Level of Intellectual Engagement: If he comes home and looks forward to an engaging conversation and sharing ideas and experiences, while she looks forward to watching TV or reading a book in silence, it will create a disconnect in the relationship.

Problem Resolution: If there is a disagreement and one person that feels that talking about it openly is important while another one would rather repress it or explodes, then the relationship will deteriorate because conflicts will escalate. Conflict compatibility is perhaps the most important instance in which you do not want to attract your opposite.

Often we do look for people that complement us in some way. We don’t want to wake up next to ourselves in the morning. We want a partner that will help us grow and develop and become more complete. However, the challenge is coming to a true acceptance of those differences. One thing will always stay the same in any relationship—each person will continue to grow and develop in a unique way. The question is whether that growth will make a relationship stronger or slowly crumble it. Below are some things that you may be able to do accommodate differences into your relationship.

Openly express expectations and feelings: You cannot force your partner to change or vice versa, but you can learn to understand his or her perspective. By openly talking about your differences, you can come to a mutual understanding of each other’s needs and wants and how to work around or compromise your differences.

Do not wait until it’s too late: Do not wait until there is an argument to address your differences. The faster they are addressed, and the less that you are both emotionally affected at the time of the discussion, the better chances you will have of developing a deeper understanding of each other and agreeing to work in cooperation.

Make a list of factors that initially brought you together: With life stressors and conflicts in the relationship, it is important to reflect on what brought you two together, especially your similarities or shared interests. Which experiences do you mutually enjoy and how can you make them more frequent in your life? When you find joy in the similarity you can better work through the differences.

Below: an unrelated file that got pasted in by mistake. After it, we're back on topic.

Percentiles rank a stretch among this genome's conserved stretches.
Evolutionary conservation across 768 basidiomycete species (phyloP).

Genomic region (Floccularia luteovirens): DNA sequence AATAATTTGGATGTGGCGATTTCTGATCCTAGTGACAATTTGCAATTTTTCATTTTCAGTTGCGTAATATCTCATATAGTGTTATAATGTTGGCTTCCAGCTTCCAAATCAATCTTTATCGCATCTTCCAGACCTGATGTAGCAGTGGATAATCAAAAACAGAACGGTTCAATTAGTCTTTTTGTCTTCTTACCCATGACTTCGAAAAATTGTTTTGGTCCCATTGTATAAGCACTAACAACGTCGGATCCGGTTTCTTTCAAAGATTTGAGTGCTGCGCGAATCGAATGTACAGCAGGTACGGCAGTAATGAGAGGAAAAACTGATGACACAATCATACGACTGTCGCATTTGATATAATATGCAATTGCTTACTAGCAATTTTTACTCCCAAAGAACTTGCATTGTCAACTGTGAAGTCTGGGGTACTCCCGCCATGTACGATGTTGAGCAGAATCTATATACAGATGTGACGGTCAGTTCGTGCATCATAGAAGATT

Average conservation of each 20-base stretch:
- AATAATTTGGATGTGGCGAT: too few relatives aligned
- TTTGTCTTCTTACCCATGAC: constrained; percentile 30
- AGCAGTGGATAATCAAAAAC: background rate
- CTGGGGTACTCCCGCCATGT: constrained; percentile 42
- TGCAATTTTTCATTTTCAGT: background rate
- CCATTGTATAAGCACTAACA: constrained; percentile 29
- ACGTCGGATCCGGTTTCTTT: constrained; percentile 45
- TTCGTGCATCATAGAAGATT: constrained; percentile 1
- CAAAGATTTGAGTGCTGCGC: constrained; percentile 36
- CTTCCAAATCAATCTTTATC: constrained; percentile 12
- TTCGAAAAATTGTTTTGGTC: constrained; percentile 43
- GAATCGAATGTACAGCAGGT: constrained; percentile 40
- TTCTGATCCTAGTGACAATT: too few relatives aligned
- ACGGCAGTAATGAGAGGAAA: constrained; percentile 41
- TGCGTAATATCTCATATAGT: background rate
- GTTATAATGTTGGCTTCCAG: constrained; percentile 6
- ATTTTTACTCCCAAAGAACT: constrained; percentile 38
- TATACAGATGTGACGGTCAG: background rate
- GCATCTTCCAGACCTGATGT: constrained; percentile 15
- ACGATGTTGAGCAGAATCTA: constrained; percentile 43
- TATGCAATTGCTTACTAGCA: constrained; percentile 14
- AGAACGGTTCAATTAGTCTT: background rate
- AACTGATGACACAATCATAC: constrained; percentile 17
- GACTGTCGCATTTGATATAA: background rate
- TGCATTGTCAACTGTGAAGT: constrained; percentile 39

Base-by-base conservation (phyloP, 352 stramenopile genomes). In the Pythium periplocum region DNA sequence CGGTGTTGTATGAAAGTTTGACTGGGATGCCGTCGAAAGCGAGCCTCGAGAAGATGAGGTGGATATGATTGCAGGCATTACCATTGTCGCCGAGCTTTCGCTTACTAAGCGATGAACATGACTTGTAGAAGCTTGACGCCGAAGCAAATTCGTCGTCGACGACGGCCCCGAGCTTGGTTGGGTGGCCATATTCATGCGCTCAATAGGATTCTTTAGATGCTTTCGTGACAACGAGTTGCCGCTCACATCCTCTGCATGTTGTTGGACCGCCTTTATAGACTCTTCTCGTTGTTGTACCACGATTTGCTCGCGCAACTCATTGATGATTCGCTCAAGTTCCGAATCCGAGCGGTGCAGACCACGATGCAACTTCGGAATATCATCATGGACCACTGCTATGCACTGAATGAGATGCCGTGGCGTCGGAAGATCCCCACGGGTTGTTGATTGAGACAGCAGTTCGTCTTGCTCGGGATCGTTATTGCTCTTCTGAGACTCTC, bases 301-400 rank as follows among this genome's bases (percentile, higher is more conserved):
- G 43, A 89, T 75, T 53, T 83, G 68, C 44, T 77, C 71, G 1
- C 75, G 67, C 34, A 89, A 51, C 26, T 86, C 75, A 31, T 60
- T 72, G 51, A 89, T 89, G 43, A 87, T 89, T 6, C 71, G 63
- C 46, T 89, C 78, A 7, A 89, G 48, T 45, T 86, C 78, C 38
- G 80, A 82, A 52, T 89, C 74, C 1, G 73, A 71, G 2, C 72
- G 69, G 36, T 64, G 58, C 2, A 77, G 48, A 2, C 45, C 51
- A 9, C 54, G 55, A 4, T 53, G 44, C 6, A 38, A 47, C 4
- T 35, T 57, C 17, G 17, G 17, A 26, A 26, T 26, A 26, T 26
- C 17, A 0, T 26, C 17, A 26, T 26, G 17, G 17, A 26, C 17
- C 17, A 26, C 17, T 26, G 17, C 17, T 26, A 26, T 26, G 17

Make a list of things that you appreciate about each other: Again, gratitude and appreciation can impact every aspect of your life and your perception of it. By making this list you may be able to see how some of the differences can be a blessing in disguise.

Make a list of things that are uncommon between you and your partner: Rate them on their importance and the value that they have in your life. How do these differences improve your relationship? How do they hinder it? If your relationship is more valuable to you than the differences, then make a list of ways that you may be able to compromise with each other so that both people’s needs are met.

Remember, most problems in relationships are not created by what happens in life but by people’s perception and expectations. The only person that you can truly change and influence long term is you. Ask yourself if it is possible to settle your differences with your partner and whether it is for both of your highest good. Whether opposites attract or not, the functionality of your similarities and differences are up to you and your partner. The most important question you have to ask is:

Can I honestly accept my partner for who he or she truly is?

Author's Bio: 

Joeel A. Rivera, M.Ed., Ph.D. (ABD) holds a Master’s Degree in Counseling and is currently completing his dissertation for his Ph.D. in Psychology. Joeel’s extensive career as a relationship coach includes certifications in P.R.E.P, a 30-year research-based program for couples, Nurturing Father’s curriculum, and Parenting 21st Century. Joeel is now taking a select number of Life, Relationship, and Entrepreneurship Coaching clients. Contact Joeel at joeel@transformationservices.org